My grandson was just diagnosed with ASD.

What can I do to ensure he is protected today, tomorrow and beyond my life?

Today you can love him and reach out to his parents to let them know they have your full support. One in 88 children born in the US or 1 in 54 boys has an autism spectrum disorder or ASD. i These children have special needs, but also have a wide range of abilities. At first and along the way these needs can be quite overwhelming. ii Dramatic improvement can come with early intensive behavior intervention. Therapy and intervention later in life can further decrease symptoms.

I remember shortly after our second grandson was born, his older brother was diagnosed at age four. Our daughter immediately announced they were moving back to South Carolina because they needed help – more hands, understanding hearts, and sincere emotional support. Unaccepted at preschool and then kindergarten our daughter and son-in-law started to home school their son. Loud noises and crying babies would set off the holding of ears and a tantrum, so they avoided public places and tried to always have someone ready to hold the baby. Eventually our grandson was able to attend public school with an adult shadow, but his parents were called almost daily over some behavior incident, many that required sensitive discipline and special in school training. But I want you to know our grandson has a unique perspective on the world and we have laughed far more than we wanted to cry. One year I gave my grandson a John Deere video. Like many high functioning ASD children he obsessed over objects, but quickly learned and had an amazing recall of minute details. One day he wandered away from his mother when she was at Lowes. Knowing of his inability to interact with strangers, she was relieved to find him caressing a green riding lawn mower and reciting the model numbers and details of the antique tractors he had memorized from the video as several elderly gentlemen nodded approvingly nearby. After some moments he signed, placed his head lovingly on the hood and said, “a John Deere.” You will still have treasured moments and successes to celebrate.

Today our grandson is doing well in school and is even able to ride the school bus, sing in his church choir, perform small roles in plays and run distance races with his dad. Along the way we’ve helped with care, transportation, backup, being a sounding board and sometimes money. Like most grandparents of ASD children, our family is undoubtedly closer and more caring because this grandson required all our efforts and so deeply touched our hearts.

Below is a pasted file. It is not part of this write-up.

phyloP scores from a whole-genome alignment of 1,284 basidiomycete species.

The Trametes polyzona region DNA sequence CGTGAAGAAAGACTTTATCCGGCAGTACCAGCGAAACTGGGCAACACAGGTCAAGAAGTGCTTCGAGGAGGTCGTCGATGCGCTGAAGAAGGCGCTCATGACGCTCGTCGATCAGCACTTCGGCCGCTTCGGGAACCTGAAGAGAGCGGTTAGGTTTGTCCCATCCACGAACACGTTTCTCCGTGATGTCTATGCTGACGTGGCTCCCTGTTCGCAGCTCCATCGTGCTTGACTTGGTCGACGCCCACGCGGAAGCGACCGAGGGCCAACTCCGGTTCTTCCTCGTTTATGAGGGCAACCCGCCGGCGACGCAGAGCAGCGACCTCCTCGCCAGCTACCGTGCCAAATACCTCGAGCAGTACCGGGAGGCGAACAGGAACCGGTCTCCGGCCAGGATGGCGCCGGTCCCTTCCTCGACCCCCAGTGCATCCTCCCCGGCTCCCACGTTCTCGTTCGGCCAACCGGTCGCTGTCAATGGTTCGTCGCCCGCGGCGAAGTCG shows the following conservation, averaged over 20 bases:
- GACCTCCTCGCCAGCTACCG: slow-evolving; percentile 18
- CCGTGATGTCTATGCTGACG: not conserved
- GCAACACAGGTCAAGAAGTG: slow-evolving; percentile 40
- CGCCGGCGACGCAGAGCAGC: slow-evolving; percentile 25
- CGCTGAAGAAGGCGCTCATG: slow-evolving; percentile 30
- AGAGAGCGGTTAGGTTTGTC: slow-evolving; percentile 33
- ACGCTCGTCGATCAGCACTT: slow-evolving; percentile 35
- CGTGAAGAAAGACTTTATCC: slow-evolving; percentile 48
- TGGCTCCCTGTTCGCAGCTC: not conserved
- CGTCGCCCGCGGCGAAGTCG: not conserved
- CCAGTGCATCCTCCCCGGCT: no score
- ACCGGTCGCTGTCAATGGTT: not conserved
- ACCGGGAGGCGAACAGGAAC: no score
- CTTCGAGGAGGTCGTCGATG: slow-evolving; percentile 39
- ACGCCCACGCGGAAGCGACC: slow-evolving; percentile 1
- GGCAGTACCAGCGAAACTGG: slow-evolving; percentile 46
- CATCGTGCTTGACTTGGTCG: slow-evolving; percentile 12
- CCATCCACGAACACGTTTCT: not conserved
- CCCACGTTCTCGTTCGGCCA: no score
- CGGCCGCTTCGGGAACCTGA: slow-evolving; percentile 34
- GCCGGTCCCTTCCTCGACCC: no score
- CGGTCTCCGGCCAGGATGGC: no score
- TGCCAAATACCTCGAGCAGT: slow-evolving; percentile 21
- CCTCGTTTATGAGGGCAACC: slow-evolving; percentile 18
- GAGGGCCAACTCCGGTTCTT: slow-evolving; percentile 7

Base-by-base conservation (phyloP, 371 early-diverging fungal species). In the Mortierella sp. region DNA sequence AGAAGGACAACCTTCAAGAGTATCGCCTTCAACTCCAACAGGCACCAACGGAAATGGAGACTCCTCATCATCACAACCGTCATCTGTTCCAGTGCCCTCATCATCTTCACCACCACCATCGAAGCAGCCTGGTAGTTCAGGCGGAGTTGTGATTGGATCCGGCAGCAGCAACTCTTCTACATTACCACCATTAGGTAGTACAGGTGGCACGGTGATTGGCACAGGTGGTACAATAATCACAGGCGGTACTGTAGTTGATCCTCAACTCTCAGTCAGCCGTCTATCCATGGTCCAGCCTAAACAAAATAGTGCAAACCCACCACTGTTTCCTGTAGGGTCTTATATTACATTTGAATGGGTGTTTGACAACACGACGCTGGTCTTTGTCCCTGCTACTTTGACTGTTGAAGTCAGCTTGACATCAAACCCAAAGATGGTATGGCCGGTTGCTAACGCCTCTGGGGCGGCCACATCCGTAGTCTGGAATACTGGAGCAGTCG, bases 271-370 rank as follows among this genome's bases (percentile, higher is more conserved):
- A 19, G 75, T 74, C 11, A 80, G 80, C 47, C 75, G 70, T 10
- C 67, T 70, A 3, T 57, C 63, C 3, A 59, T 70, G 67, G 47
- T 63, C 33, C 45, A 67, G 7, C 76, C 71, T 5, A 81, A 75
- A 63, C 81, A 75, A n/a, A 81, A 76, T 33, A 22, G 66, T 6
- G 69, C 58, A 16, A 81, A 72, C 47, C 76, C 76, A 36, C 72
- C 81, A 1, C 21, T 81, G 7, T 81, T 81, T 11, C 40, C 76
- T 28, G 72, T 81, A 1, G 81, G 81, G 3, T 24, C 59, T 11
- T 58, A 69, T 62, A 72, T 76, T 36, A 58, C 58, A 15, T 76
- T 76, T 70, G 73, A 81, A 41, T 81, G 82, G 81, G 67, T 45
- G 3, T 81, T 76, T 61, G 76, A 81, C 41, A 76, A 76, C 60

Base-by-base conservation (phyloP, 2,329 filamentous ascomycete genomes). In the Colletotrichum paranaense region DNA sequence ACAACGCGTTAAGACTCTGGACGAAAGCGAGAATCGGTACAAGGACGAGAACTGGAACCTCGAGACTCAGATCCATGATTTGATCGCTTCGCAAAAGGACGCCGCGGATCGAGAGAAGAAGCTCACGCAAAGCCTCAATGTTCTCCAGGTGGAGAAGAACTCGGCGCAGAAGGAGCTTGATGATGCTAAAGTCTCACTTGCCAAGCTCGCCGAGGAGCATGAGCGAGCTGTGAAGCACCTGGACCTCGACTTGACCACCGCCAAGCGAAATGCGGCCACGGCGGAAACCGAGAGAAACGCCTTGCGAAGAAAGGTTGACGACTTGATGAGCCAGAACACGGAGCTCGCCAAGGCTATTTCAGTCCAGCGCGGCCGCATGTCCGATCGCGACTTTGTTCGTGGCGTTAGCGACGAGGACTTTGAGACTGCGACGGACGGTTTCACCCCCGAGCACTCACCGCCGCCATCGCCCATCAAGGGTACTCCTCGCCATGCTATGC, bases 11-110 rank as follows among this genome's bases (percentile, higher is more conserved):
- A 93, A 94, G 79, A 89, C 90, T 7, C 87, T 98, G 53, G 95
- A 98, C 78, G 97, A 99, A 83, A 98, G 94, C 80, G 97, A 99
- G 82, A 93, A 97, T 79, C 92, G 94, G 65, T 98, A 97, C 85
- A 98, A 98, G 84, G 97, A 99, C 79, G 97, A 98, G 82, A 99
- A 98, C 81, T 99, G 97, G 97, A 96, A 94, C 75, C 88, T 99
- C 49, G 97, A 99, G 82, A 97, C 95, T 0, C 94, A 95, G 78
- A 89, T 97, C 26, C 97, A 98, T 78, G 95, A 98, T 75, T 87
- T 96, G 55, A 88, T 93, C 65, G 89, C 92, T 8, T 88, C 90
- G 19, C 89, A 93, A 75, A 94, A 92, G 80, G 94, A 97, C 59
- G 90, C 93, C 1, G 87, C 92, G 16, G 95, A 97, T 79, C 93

While all parents should designate guardians for their children in a will, this is especially important for parents of special needs children. A gift card for legal services may be unusual, but a sensitive and wise birthday present for your child. Additionally, parents need to create a written plan to pass on key information to an alternate caregiver in the event of the parent’s disability, incapacity or untimely death.

Most ASD children would benefit greatly by a grandparent creating a special needs trust to ensure the child’s future. A trust can be created now and funded with an annual gift tax exclusion, currently up to $14,000 per year could be gifted with no tax implications. If your income and assets are more modest, a special needs trust can be created in a will and funded with life insurance. Leaving monies in a will without a trust could jeopardize the ASD child’s public benefits and some adults with special needs are not able to manage funds or would be easy prey to the dishonest. The old idea of just leaving the special needs child’s share outright to a sibling is fraught with problems because siblings can get divorced, get sued, misuse the funds, become incompetent, or simply fail to carry out their responsibilities. A well-meaning relative can sabotage a well-crafted legal plan so be sure to let your family know of your trust so they can coordinate donations or bequeaths into the trust.

Take a deep breath and know your life will be different because of this grandson. Both your life and his will be meaningful and rich as you embrace his unique journey. And thank you for reminding me to tell my readers about WADD, World Autism Disorder Day on April 2 nd. There are wonderful resources online and support groups to help your family.


Disclaimer:  Information contained in this column is meant to be of general information on frequently asked questions concerning disability, elder law, estate planning and probate law, and does not contain specific legal advice to a client.  No attorney-client relationship is created by reading this column.


i Autism Speaks website 3/13/2013.
ii Id. Go online to access the free 100 day Autism Kit or the Asperger Syndrome and High Functioning Autism Kit or call 1-888- AUTISM2 (888-288-4762) to have a hard copy shipped for pick up to a local FedEx.

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